Certain incidents at the London Games reveal the measure of Desborough’s character: on learning that the American shooting team’s gold medals had been stolen from their room, Desborough paid for their replacement out of his own pocket. The Marathon’s heartbreaking climax saw Italian confectioner Dorando Pietri collapse only yards from the finish, delirious with exhaustion. Although assisted to the line by well-meaning officials, he was then disqualified on a technicality following an American protest. Pietri’s distress provides some of the most powerful and poignant images in Olympic history – although his decision to take brandy as running refreshment may give one pause for thought! The spectacle of Pietri’s terrible suffering so affected Desborough that he sent the Italian flowers and a note expressing his personal admiration for courage shown.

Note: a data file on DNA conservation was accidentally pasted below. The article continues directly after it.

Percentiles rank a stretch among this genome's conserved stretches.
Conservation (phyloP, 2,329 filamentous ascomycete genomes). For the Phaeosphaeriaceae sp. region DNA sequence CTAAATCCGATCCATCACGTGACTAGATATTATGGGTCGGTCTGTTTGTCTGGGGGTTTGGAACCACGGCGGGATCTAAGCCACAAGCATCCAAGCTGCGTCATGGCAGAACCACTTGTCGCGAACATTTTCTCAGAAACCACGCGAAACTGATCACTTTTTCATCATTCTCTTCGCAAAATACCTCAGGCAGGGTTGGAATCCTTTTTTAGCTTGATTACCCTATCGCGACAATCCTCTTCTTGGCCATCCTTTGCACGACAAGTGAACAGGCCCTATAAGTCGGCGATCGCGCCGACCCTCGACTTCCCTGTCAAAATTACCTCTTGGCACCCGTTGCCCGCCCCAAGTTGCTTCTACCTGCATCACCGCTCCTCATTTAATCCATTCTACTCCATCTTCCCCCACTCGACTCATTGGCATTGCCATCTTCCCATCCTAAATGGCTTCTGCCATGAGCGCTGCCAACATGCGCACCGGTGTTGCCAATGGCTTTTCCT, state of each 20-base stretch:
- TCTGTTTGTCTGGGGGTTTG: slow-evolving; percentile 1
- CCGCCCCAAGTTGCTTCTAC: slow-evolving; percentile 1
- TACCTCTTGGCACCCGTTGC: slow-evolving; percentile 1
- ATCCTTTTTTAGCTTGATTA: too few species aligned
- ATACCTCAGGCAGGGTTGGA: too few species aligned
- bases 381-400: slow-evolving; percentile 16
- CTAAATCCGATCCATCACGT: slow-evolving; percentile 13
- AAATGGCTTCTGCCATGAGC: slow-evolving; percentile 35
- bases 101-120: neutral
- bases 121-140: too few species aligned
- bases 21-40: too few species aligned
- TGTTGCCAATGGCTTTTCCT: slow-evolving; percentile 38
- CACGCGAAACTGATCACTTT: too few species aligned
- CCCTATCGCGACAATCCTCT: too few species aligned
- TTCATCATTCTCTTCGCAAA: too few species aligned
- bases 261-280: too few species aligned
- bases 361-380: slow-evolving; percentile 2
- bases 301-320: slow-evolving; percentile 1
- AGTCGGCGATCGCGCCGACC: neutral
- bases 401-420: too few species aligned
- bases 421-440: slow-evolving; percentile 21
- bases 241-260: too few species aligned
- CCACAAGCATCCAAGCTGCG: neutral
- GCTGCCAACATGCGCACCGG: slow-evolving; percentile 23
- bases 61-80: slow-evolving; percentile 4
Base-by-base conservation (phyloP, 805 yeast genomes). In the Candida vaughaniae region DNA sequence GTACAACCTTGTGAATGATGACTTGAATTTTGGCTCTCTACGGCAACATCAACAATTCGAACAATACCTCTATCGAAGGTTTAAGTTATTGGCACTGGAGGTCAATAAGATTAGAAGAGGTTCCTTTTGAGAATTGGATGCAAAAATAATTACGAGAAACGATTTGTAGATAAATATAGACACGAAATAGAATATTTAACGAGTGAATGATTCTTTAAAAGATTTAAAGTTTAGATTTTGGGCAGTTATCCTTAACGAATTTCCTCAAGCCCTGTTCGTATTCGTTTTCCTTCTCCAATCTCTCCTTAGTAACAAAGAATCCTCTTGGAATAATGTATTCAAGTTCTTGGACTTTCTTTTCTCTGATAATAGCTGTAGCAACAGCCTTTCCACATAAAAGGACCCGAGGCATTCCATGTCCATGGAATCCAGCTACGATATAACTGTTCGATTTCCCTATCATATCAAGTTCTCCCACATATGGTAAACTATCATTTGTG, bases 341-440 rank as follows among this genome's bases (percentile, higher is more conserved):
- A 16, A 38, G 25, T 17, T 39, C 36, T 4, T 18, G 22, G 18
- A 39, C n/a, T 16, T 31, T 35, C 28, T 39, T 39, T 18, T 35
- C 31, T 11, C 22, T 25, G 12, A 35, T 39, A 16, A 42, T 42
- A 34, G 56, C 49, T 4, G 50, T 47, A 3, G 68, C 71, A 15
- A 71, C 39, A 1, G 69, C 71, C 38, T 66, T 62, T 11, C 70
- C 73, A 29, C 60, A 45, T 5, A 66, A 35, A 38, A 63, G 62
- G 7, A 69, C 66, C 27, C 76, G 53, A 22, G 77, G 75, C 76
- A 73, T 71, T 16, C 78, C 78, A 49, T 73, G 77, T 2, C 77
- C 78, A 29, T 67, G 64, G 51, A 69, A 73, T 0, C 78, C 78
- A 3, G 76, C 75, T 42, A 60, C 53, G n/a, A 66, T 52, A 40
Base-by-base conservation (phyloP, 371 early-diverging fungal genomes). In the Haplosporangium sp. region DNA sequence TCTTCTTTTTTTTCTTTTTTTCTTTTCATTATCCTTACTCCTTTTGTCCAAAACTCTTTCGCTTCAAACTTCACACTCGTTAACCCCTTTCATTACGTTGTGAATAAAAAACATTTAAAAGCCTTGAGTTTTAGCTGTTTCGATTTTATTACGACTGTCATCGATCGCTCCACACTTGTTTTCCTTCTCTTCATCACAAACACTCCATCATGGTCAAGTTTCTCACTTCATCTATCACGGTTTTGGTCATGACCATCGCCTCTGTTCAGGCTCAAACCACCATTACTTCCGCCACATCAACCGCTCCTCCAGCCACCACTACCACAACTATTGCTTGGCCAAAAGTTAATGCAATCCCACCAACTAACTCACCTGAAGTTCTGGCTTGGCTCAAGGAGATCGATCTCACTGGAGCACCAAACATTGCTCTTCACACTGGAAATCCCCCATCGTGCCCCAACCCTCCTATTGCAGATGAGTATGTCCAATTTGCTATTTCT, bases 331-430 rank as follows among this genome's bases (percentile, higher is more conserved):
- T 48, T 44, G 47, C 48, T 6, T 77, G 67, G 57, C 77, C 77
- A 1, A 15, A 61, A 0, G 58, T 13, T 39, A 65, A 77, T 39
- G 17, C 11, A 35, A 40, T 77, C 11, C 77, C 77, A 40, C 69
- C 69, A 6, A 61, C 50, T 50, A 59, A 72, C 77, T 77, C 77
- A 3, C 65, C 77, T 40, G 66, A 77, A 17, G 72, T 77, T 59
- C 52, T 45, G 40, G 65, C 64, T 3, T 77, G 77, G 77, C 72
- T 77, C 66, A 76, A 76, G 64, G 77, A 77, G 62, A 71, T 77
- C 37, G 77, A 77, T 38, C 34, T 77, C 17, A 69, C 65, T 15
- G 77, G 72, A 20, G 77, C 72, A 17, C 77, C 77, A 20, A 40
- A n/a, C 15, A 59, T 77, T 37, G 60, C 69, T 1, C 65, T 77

On 2 December 1920, The Times confused Lord Desborough with Lord Bessborough and ran the former’s obituary by mistake. Desborough lived a further 25 years, passing in 1945, at the age of 90.
From April 15 – September 16 2012, SGI-UK (Soka Gakkai International), current owners of Taplow Court, staged an exhibition celebrating Desborough’s life and achievements Displays featured paintings, sculpture, posters, photographs, sporting equipment, medals and trophies – even an erupting volcano!
Not to be confused with doors of the marker’s box! At either the hazard or service ends, if moving from the net towards the back wall, ‘the door’ is the gallery which appears after the first gallery. If you prefer: moving from the back walls towards the net, ‘the door’ is the penultimate gallery before the marker’s box.
‘The inside’. A large, netted opening in the service end back wall; the service end’s only winning opening.